How to grow table grapes
The cultivation of grapes is perhaps one of humanity’s oldest agronomic techniques.
However, before starting the cultivation of table or wine grapes, it is necessary to choose the most suitable area of land.
This must be sunny as the organoleptic qualities, the sugar level, the bouquet of the wine (for the grape grapes) and other factors are very tied to this factor.
The nature of the soil is also important but it is clear to them that this choice does not depend on the farmer, since, except in very large farms, this is an obligatory choice.
In general, the grape plant does not like shady or damp places.
In the choice of cultivation you must then have clear ideas if you want to grow wine grapes or table grapes, white or red, with or without seeds.
There are so many varieties, both for the must and table grapes, that a separate treatise is needed to understand all the differences, the peculiarities, the characteristics and, therefore, the possible choice.
In general, however, we recommend, after the euphorias of the past years and experiments, some sadly failed to opt, both in the choice of must grapes and in table grapes, for native varieties. These ensure greater resistance to diseases, greater climatic adaptability and therefore greater resilience.
To choose the best type for each climatic and pedological condition, you can contact a nursery in your area, which you can best advise, or farmers in the area who may still be in possession of local varieties and perhaps endangered. In this way we will have kept a precious germplasm.
Once this choice has been made, which is a priority and preparatory, and once the characteristics of the soil and the climate in which the plants are to be positioned have been identified, it is necessary to choose the optimal arrangement of the rows, possibly on degrading soil or in any case which ensures good drainage and absence of stagnation. of water.
Once the grape variety to be planted has been identified, it is planted.
Here it must be immediately considered that, in addition to the good ventilation, exposure and sunshine of the plant, the vine needs space, therefore each stem must be spaced at least 2 – 3 meters apart.
Since grape plants live many years (it can be up to a hundred) it is good to foresee this aspect.
However the best time to plant grapes is from October to May.
Before planting, a hole of about 50 cm must be dug, which allows the roots to position themselves well. A good trick is to remove any stones and roots from the hole and, if possible, soil improved by compound manure (possibly sterilized) and planting soil should be added.
Here it must be immediately said that the vine plant must be positioned in the hole so that the grafting point is just above the ground. At this point the hole must be filled with soil and pressed well.
If you plant in the autumn period you have to press the earth around the grafting point, covering it, to protect it from frost.
Growing precautions –
It should be immediately said that during the first year the vine does not produce grapes and, if necessary, it must be decidedly pruned to allow it to fortify itself.
Since the vines must grow high, we must provide them with valid supports.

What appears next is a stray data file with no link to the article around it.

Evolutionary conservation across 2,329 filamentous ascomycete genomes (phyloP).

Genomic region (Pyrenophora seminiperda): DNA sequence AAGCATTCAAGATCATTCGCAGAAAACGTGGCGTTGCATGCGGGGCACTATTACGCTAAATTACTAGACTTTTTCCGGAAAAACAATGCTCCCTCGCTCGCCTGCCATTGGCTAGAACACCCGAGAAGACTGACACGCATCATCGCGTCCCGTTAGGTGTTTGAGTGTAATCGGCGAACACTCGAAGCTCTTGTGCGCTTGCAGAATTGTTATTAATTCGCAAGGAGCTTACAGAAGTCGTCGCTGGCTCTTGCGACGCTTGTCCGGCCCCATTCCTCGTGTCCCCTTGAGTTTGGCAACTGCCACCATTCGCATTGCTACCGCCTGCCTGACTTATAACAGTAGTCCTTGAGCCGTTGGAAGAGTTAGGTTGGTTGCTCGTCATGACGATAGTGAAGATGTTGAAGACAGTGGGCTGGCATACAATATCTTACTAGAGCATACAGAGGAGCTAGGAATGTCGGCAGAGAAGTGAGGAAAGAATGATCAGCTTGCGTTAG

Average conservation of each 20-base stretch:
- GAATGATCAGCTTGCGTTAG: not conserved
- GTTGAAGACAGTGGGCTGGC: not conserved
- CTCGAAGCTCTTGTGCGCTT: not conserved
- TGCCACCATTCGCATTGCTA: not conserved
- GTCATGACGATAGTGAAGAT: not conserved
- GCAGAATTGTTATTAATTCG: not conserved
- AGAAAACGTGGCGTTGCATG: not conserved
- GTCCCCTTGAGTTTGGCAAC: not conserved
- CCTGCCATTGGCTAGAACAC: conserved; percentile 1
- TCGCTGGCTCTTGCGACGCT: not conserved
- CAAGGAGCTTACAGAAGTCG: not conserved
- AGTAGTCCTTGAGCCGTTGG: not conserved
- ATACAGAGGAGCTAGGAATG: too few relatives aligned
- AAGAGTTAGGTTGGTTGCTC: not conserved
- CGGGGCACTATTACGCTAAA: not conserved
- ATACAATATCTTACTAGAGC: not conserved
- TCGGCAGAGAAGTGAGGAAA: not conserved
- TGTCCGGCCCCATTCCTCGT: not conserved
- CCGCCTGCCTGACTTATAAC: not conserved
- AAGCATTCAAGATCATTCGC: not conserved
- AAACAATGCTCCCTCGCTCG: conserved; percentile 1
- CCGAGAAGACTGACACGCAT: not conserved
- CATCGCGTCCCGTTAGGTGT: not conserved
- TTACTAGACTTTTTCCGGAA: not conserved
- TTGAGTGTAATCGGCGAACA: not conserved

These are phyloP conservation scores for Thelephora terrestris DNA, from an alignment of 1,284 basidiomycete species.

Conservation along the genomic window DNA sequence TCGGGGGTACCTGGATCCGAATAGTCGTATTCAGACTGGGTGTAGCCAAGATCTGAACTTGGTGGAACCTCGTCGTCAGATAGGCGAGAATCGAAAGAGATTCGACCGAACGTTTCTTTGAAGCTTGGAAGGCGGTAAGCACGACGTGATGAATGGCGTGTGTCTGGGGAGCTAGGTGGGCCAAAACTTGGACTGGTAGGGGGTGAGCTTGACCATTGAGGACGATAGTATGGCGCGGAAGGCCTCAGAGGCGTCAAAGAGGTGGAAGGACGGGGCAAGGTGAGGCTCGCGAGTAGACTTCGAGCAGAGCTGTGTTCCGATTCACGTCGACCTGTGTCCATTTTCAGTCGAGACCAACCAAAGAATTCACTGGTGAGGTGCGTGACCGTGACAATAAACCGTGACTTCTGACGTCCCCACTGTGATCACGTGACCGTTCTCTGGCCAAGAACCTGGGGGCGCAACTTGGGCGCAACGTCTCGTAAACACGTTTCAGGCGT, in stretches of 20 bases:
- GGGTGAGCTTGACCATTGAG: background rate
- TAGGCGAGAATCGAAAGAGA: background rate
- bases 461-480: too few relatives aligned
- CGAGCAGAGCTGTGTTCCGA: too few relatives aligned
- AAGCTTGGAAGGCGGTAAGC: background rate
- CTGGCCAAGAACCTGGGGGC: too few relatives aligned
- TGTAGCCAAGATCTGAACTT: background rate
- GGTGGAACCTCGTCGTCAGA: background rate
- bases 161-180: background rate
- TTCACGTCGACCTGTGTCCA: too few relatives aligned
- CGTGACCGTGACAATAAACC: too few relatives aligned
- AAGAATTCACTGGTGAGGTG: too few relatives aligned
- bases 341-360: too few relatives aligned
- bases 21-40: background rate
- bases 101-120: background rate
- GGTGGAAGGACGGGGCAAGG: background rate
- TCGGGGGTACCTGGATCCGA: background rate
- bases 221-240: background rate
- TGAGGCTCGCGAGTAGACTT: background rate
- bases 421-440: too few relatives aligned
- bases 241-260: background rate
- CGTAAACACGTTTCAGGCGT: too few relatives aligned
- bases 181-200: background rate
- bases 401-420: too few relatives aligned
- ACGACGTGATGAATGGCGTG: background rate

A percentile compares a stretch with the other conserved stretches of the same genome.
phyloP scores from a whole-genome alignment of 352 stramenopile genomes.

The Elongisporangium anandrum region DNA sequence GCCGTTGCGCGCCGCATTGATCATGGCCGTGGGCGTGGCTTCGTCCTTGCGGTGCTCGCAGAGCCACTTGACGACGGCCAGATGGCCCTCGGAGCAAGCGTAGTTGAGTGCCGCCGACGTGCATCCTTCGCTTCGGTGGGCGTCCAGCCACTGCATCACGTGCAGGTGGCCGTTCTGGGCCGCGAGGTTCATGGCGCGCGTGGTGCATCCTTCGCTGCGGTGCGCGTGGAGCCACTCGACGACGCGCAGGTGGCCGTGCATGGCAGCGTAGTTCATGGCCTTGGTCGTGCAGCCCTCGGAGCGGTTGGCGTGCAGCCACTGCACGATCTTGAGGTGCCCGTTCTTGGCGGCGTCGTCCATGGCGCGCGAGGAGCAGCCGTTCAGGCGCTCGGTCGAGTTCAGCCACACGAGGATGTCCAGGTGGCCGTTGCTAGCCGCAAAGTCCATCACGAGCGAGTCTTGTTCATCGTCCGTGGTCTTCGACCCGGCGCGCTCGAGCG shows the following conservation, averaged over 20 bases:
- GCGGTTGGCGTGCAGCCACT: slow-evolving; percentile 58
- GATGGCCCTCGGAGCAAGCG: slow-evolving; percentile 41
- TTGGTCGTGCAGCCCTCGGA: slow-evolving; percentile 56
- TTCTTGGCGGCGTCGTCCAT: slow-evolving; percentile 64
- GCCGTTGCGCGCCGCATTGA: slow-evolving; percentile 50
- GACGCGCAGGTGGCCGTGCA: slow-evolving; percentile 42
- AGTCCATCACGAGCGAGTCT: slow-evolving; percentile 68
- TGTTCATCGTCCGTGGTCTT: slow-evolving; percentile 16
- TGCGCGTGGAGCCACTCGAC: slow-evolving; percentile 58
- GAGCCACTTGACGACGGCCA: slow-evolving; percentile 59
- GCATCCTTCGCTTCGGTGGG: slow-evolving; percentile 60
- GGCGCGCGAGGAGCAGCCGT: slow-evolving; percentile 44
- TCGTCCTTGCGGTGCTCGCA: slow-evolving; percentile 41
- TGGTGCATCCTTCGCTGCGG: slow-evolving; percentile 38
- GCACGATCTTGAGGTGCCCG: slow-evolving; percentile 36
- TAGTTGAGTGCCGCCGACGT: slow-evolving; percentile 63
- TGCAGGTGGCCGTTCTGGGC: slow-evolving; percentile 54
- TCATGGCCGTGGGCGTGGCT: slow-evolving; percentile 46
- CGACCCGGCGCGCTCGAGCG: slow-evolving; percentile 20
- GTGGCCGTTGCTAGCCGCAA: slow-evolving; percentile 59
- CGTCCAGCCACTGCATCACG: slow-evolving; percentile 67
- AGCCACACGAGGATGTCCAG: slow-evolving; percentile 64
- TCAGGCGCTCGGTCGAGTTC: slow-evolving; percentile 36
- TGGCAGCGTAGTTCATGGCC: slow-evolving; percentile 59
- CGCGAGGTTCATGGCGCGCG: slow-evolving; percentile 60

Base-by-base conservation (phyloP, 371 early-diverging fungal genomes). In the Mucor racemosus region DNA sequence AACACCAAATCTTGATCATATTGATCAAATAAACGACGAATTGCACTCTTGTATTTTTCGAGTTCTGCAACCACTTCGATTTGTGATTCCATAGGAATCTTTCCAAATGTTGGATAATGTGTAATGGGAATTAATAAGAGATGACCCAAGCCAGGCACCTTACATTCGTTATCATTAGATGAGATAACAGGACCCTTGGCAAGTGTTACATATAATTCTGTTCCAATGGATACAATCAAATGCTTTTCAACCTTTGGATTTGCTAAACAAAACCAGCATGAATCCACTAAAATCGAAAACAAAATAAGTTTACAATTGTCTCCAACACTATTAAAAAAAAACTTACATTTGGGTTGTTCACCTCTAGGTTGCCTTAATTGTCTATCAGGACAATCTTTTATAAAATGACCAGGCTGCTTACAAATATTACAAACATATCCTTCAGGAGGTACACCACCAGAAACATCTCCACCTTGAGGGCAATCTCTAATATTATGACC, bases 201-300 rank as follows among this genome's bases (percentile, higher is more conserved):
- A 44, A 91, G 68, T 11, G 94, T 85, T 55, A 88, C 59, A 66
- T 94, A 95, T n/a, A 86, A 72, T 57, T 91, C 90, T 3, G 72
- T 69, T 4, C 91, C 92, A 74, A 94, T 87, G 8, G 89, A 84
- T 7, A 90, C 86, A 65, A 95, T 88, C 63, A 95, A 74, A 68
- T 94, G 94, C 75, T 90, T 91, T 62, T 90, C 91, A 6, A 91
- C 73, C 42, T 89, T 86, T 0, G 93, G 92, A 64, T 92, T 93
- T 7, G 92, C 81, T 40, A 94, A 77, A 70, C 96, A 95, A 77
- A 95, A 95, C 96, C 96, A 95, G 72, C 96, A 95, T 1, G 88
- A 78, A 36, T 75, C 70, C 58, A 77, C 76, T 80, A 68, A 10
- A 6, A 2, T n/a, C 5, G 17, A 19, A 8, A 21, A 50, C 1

Here a separate chapter must be opened, namely that of the form of breeding.
In general, for table grapes the three most common forms are counter-espalier or pergola ones but also the sapling ones are still used in many areas.
For the various espalier or awning shapes, it is necessary to provide a real structure that can be made up of metal profiles or wooden stakes, for the sapling one, it is the form of training (precisely sapling) to support each individual plant.
And here we go into pruning.
Pruning is one of the most important aspects of growing grapes.
The grapes bear fruit on the young branches so in the rest season it must be pruned decisively. In the period from February to March, three buds are left on the secondary branches, in some cases even two. During the summer, some further pruning may be appropriate.
It must be said immediately that a well-kept and therefore pruned vine resists diseases and with routine treatments it produces good harvests without getting sick.
Before the vegetative restart, at the end of winter, it undergoes the first treatment; followed by the preventive one with Bordeaux mixture.
During vegetation, the grape plant must almost always receive fungicide treatments (powdery mildew and downy mildew) and other attentions, should particular symptoms arise.
For fertilization, it is generally fertilized in the fall, with organic fertilizer.
In the period from the first two to three years, the grape plant does not produce a valid harvest; only from the fourth year onwards will it bear fruit regularly for many decades. The ripening of the beans, or berries, takes place between mid-summer and autumn, depending on the climate, variety and location.
The best way to understand when the vines have bunches that can be harvested is to taste some grains taken in different positions: when it is sweet, it is ripe and ready for harvest.
The bunches are picked by cutting them with a scissors and leaving a few centimeters of branches on the bunch.
The grapes can be stored in a bag in the refrigerator where it is kept fresh for at least three weeks.
The polyphenols contained in the peel, especially of black grapes, are among the antioxidants of proven efficacy and, together with mineral salts and vitamins, make this fruit a true ally of health and good nutrition.
This article, due to its brevity, is a first approach for those who, as beginners, want to try their hand at growing grapes.
After that, it must be considered that, for every aspect: choice of soil, variety, pruning, fertilizing, treatments, etc. all aspects that often need real treatises should be studied in depth.